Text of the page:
What I have learned being a PA

By Virginia Johnson

I was going to stay anonymous. Then I figured, if you have any brains at all it wouldn’t take you long to piece together who I am… With that, I will continue.
Have you ever attended a takeover and wondered, ‘Why isn’t the author I came here to see here?’ and, ‘Who in the hell, is this woman?’
I know you have, and I am here to tell you exactly who we are and why we are there.

What is a PA? What does a PA do? How did you become a PA? This is the series of questions that are thrown around in the reader world. How do I know? I was a reader and I always wanted answers. Readers always want to know who this PA is, and what do they do? Well, today is your lucky day, because I have pooled my resources and decided to let you in on the secret!
But this isn’t an article only meant for readers and fans… this is also for the authors that employ us.  If you think, even for a second, that there is nothing your PA hasn’t said to you, you’re WRONG! They have plenty to say and I will tell you some of those things. I, finally, have a chance to tell my author exactly what being a PA is like. It isn’t an easy job.  There is more to being a PA than anyone on the outside would realize.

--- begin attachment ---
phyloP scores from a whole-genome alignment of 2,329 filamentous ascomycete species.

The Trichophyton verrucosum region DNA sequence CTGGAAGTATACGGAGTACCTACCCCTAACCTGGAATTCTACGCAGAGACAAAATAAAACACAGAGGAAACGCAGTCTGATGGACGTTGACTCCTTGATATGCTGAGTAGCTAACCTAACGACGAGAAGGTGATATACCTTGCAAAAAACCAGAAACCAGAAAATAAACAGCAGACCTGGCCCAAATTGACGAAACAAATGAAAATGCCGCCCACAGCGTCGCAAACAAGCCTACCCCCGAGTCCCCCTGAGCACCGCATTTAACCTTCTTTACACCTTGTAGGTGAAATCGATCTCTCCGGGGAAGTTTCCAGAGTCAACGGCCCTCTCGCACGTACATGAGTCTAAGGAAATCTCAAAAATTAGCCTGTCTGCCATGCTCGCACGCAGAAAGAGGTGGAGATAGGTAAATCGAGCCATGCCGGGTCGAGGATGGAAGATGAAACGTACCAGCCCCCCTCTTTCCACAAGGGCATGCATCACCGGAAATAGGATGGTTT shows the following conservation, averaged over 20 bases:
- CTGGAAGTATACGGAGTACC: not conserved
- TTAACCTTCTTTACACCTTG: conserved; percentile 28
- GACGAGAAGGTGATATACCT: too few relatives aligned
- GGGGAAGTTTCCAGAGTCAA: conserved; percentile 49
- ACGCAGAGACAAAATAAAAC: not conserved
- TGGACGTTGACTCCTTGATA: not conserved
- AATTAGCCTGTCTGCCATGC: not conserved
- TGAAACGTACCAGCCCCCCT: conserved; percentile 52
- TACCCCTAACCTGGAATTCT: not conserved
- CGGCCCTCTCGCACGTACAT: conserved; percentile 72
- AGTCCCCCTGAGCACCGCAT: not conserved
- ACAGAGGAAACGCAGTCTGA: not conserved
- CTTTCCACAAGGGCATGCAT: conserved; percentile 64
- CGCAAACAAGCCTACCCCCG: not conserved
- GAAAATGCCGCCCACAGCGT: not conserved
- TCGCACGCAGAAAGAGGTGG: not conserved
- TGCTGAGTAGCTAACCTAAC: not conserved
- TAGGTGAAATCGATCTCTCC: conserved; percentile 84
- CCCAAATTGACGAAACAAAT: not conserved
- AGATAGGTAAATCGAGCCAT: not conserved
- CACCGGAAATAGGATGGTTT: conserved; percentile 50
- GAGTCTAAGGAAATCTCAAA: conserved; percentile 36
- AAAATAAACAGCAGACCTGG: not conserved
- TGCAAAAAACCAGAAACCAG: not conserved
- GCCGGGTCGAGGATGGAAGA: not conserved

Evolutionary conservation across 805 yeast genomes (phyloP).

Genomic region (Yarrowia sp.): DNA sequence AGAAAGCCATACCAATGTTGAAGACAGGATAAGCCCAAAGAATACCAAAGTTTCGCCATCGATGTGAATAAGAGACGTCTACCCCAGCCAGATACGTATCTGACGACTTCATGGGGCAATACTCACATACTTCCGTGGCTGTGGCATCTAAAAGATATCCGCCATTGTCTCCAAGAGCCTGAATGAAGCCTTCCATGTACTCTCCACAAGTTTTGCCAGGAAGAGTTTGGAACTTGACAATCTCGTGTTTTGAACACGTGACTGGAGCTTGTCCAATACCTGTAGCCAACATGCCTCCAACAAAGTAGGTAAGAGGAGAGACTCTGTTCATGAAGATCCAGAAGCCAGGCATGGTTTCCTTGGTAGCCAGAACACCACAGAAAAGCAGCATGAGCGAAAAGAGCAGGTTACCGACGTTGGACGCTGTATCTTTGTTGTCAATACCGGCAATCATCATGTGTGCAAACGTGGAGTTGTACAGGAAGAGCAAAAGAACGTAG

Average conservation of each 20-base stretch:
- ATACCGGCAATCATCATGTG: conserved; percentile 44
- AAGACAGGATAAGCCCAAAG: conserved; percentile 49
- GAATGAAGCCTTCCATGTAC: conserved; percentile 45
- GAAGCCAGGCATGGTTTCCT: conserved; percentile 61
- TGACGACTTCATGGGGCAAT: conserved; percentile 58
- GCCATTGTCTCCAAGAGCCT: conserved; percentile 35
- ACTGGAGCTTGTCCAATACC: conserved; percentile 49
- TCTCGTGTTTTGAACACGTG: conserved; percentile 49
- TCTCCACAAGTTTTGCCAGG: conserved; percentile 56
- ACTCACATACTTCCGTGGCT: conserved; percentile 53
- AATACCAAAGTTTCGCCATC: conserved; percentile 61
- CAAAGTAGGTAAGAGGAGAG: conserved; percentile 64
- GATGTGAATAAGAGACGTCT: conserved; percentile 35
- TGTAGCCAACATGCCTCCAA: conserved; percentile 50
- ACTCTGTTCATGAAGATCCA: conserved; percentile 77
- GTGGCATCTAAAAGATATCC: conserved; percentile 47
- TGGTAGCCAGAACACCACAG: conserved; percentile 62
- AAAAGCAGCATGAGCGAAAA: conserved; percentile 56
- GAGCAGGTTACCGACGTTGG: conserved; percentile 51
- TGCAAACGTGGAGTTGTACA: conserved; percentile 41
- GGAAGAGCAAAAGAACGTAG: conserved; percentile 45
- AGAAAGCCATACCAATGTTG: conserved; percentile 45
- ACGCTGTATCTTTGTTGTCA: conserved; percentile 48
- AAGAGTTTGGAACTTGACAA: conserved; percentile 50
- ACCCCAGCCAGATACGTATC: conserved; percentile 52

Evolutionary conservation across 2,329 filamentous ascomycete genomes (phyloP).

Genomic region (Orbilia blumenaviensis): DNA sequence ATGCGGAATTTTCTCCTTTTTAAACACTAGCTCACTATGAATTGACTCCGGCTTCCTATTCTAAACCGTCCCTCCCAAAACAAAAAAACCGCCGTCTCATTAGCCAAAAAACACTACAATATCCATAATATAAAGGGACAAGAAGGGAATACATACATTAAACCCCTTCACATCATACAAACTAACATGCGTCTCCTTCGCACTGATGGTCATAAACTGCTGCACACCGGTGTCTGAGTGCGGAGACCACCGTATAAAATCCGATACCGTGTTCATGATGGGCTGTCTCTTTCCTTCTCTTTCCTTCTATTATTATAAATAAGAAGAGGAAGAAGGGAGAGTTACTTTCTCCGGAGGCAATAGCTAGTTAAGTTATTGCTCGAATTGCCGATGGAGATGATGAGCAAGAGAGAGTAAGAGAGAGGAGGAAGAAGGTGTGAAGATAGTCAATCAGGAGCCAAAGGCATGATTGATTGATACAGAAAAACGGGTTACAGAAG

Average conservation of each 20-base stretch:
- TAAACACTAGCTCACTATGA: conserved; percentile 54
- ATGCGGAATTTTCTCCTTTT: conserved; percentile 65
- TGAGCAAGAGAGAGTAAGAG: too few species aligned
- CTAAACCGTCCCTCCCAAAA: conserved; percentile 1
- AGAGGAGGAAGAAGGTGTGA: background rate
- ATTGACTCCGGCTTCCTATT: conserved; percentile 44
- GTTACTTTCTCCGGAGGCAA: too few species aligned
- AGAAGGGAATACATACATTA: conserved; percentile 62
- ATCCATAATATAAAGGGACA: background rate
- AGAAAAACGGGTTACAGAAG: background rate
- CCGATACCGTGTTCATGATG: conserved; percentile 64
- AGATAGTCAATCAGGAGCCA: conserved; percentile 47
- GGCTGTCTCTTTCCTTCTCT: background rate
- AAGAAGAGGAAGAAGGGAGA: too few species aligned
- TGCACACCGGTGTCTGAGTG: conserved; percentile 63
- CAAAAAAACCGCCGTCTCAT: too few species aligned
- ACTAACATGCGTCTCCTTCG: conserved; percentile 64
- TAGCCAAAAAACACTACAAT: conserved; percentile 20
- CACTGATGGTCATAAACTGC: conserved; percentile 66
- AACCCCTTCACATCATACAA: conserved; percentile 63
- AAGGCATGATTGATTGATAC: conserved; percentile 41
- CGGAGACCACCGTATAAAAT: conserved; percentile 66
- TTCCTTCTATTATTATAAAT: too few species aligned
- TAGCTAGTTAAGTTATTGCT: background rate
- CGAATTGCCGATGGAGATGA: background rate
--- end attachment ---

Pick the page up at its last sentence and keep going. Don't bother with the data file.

What is a PA?
A PA, in the book world, is a personal assistant to an author. Our job consists of varying expectations, tasks, and demands set by the author(s) we assist. *Author Benefits*
Make sense? Not yet? I figured as much; keep reading…
In short, the job of a PA is to make their author’s life as easy as possible, leaving the author more time and ability to continue to write books for you, the reader. *Reader Benefits*
Now, am I getting your attention?
What does a PA do?
The roles and responsibilities will vary from author to author.  Every author is a different kind of Diva. Male or female, doesn’t matter, they all have their wants and ways to do things.  *Author Benefits*
Most PA’s have a general job description,
•    Pimp and promote
•    Fill in Takeovers
•    Closing out Giveaways
•    Helping make Teasers
•    Listening to their authors shit. (oops… It’s true!)
•    Leading the Street Team and/or Fan group
•    Running their Author Page

It’s the extras that are the kicker.  Some PA’s are capable of so much more.  This is where the real job begins.  Although we work for our author(s), we are also partners.  The partnership is different with every PA/Author team.  Many times, this is based on the amount of time needed from the author.
I am going to break this down for you.  Follow along. Keep in mind, not every author or PA is the same.